The decision was approved by AG Burnett Chairman of the Nevada Gaming Control Board, who ordered all DFS operators to stop activity within the states borders and begin to apply for gaming licenses.
Detailing the gaming board’s decision to consider DFS as a form of gambling, Burnett stated that following a review it found that DFS “involves wagering on the collective performance of individuals participating in sporting events,”.
DFS operators should therefore adhere to Nevada regulations governing sports betting pools and wagers. The Nevada board strongly reiterated that DFS services had not been made illegal, but that the operators would have to confine to state laws on betting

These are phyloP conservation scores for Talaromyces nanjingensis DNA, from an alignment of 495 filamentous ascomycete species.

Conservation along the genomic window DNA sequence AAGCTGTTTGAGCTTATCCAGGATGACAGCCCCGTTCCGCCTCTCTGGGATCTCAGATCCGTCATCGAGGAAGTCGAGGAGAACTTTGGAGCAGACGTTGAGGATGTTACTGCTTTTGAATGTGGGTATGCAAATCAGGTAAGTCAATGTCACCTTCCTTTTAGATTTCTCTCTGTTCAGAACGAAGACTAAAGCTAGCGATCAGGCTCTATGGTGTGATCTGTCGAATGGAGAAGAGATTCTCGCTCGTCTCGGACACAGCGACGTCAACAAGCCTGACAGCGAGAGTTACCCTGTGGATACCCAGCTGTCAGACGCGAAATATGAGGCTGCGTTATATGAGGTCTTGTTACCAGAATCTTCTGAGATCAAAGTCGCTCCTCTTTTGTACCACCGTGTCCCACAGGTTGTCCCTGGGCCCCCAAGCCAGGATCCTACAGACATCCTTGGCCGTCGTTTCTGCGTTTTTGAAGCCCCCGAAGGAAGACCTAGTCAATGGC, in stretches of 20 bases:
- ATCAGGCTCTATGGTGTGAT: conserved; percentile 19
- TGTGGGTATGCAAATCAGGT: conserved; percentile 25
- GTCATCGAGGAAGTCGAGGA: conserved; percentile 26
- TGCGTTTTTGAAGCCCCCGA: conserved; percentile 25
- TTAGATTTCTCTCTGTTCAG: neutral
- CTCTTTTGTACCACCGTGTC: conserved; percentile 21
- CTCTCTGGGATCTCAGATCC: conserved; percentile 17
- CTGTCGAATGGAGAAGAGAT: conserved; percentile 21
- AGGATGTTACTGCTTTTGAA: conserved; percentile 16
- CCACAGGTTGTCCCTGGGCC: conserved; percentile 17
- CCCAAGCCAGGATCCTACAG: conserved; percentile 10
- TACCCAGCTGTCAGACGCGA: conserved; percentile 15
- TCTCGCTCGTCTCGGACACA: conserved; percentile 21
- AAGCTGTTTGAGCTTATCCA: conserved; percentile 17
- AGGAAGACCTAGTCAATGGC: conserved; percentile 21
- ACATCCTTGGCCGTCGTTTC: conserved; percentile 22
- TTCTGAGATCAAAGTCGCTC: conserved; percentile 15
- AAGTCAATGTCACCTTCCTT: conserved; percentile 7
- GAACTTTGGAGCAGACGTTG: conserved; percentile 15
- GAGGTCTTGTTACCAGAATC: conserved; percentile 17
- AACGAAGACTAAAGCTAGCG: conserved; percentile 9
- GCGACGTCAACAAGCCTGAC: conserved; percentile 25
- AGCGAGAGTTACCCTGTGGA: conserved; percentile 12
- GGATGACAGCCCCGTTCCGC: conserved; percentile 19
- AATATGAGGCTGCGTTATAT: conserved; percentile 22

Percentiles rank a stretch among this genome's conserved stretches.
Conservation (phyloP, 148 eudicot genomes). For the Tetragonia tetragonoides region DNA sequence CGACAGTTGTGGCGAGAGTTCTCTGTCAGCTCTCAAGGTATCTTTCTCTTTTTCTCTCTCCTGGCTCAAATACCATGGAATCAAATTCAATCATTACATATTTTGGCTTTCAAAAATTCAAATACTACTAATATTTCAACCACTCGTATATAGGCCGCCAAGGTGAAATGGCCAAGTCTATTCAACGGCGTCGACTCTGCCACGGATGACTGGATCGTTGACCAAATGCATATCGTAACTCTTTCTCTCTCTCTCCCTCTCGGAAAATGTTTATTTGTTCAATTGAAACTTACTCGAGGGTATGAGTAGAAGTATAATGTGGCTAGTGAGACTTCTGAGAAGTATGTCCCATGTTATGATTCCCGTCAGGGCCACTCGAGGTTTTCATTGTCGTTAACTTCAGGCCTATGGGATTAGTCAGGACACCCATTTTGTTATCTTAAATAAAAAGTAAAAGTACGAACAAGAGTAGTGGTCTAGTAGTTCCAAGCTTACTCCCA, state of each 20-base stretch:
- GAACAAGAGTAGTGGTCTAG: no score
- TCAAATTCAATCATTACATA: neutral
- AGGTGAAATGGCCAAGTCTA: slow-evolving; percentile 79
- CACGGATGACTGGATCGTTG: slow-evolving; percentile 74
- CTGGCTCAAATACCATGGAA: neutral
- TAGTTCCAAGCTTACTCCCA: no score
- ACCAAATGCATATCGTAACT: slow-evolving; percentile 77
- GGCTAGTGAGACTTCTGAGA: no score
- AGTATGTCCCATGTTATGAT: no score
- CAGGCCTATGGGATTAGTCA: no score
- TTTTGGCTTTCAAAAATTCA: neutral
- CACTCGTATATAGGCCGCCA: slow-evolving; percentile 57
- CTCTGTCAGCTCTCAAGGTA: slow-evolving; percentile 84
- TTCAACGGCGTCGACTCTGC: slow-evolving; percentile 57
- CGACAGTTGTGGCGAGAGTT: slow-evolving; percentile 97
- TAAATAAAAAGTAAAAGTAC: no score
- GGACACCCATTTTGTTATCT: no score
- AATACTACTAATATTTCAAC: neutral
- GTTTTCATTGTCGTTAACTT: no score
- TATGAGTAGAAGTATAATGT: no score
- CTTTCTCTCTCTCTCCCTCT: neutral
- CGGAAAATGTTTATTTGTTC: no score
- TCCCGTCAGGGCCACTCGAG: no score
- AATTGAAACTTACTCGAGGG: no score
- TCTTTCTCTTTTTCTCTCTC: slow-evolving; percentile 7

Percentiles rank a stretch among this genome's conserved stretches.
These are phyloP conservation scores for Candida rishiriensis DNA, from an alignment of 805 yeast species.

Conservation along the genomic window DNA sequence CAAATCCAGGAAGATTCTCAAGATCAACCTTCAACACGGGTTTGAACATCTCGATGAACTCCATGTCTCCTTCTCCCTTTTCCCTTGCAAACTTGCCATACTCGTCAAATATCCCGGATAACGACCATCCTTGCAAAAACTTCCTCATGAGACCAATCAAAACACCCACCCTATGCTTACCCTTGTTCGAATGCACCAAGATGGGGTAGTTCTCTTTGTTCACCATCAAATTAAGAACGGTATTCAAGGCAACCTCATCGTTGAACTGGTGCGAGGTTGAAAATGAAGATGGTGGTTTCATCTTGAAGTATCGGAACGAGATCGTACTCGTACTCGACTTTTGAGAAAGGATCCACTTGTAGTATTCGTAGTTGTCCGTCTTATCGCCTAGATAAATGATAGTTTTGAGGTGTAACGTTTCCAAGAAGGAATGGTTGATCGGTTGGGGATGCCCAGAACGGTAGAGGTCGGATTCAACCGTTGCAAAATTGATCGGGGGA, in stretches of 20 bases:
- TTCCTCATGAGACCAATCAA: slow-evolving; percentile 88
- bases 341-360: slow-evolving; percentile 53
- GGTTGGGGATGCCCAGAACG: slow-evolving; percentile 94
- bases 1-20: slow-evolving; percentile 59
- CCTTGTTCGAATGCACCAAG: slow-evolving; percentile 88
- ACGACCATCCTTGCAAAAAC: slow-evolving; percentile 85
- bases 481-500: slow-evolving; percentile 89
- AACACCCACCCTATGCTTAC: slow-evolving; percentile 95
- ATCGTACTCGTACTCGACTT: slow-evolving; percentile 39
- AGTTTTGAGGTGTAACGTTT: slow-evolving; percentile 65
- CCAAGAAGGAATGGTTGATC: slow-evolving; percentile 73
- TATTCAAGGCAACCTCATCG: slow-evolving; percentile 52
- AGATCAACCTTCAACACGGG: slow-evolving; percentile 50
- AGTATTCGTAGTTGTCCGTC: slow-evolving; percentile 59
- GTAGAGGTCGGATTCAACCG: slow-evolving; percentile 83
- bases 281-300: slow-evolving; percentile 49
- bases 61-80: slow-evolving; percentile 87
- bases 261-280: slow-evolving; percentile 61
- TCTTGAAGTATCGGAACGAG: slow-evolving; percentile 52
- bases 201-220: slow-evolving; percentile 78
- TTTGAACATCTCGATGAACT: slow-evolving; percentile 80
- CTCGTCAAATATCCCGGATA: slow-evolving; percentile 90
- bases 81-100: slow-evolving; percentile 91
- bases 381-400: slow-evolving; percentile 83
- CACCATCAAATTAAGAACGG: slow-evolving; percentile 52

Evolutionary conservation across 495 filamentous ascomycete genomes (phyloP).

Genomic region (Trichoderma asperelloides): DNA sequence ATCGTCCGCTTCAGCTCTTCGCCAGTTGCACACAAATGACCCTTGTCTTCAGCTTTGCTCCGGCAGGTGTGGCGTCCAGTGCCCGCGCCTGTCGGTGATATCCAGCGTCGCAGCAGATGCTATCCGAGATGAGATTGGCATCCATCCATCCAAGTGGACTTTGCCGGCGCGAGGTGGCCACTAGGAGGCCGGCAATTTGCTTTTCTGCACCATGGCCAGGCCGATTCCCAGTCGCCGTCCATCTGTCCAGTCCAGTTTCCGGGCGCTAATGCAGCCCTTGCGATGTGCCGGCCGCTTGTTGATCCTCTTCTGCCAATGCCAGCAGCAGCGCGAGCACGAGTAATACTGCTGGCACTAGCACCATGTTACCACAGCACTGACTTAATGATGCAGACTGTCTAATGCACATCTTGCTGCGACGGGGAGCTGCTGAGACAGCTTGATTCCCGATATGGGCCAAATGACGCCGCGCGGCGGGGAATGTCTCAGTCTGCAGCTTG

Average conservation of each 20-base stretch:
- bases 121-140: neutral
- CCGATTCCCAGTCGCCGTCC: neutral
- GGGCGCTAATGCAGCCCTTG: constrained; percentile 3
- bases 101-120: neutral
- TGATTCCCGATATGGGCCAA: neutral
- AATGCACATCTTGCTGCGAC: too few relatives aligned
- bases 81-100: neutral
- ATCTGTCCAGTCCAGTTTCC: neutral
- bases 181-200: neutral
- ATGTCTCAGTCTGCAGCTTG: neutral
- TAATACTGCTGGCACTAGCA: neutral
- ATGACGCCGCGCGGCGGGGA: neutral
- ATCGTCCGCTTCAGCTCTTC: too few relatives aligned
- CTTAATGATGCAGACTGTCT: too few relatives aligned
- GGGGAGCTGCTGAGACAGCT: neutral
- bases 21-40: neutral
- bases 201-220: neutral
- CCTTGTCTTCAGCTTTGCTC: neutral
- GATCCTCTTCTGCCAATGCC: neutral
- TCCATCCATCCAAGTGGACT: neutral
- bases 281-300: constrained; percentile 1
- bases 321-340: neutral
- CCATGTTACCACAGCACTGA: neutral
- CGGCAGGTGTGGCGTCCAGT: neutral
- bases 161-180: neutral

Leading market operators FanDuel and DraftKings, have moved to cease their operations in Nevada as a result of the decision.
Both operators released statements protesting the decision taken by the Nevada board, stating that the lawmakers had failed to grasp that the popular DFS services were a skill-based entertainment. DraftKings further claimed that the decision was an “exclusionary approach against the increasingly popular industry”.
As political, media and consumer scrutiny continues to grow over DFS services, five states in 2015 (Arizona, Iowa, Louisiana, Montana and Washington) have made DFS services illegal. Kansas earlier this year enacted a law officially legalizing fantasy sports.